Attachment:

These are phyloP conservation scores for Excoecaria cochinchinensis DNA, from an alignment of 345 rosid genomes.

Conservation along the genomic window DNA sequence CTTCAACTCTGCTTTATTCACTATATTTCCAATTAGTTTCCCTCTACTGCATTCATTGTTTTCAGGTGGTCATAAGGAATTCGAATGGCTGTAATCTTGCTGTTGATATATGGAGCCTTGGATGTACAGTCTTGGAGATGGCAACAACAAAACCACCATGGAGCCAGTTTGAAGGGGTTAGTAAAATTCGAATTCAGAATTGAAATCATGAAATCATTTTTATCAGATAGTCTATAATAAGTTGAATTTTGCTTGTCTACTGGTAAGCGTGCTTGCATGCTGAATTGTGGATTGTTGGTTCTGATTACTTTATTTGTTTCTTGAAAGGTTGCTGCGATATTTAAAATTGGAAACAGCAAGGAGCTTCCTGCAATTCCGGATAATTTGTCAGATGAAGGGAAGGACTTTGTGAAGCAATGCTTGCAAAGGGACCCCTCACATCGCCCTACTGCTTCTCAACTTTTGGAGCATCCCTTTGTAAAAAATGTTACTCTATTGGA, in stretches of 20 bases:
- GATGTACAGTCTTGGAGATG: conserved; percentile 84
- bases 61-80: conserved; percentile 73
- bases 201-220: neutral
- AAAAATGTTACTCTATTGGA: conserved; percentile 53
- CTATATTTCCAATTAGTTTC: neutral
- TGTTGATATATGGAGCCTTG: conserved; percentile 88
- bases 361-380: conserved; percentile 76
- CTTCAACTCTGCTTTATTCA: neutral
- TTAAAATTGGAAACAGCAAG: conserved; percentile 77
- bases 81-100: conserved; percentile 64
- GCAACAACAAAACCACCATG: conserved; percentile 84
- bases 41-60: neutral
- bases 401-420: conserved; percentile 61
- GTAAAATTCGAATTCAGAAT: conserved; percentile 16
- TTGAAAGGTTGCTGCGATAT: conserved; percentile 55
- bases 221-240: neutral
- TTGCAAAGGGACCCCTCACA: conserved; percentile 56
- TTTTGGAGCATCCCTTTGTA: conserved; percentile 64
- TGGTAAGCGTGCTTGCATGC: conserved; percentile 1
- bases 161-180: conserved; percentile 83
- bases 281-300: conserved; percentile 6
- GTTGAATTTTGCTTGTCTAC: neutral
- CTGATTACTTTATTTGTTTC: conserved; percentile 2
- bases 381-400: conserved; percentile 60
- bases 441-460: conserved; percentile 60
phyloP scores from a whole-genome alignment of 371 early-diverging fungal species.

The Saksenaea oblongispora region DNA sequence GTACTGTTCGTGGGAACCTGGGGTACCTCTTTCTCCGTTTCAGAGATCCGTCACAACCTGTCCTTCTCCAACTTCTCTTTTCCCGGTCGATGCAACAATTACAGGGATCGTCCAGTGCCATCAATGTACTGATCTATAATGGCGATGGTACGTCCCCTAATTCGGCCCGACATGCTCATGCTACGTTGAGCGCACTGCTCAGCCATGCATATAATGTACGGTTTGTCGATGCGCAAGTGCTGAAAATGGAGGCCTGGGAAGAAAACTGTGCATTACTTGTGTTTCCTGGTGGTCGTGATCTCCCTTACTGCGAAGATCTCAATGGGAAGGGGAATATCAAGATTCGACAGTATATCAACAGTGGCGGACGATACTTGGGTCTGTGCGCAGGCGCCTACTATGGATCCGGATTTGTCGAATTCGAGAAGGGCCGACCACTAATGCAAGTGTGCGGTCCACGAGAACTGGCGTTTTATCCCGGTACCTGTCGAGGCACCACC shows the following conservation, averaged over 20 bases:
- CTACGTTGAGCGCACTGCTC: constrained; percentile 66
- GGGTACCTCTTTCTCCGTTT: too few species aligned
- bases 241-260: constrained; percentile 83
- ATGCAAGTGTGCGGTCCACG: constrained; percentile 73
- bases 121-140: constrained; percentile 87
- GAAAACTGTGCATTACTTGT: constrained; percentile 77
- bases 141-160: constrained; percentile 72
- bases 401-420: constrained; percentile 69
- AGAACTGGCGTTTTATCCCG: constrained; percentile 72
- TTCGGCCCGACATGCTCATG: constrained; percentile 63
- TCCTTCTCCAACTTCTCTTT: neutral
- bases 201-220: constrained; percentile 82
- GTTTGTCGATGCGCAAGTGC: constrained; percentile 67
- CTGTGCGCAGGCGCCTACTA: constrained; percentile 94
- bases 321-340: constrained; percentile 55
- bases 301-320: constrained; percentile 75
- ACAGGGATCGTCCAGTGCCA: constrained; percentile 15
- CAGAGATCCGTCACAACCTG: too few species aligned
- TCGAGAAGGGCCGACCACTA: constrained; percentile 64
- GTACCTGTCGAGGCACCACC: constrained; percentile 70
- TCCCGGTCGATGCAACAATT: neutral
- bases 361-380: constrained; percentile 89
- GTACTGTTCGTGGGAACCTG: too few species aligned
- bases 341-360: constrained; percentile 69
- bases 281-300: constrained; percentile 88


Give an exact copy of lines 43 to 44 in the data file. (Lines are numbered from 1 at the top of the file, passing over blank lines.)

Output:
- CTGTGCGCAGGCGCCTACTA: constrained; percentile 94
- bases 321-340: constrained; percentile 55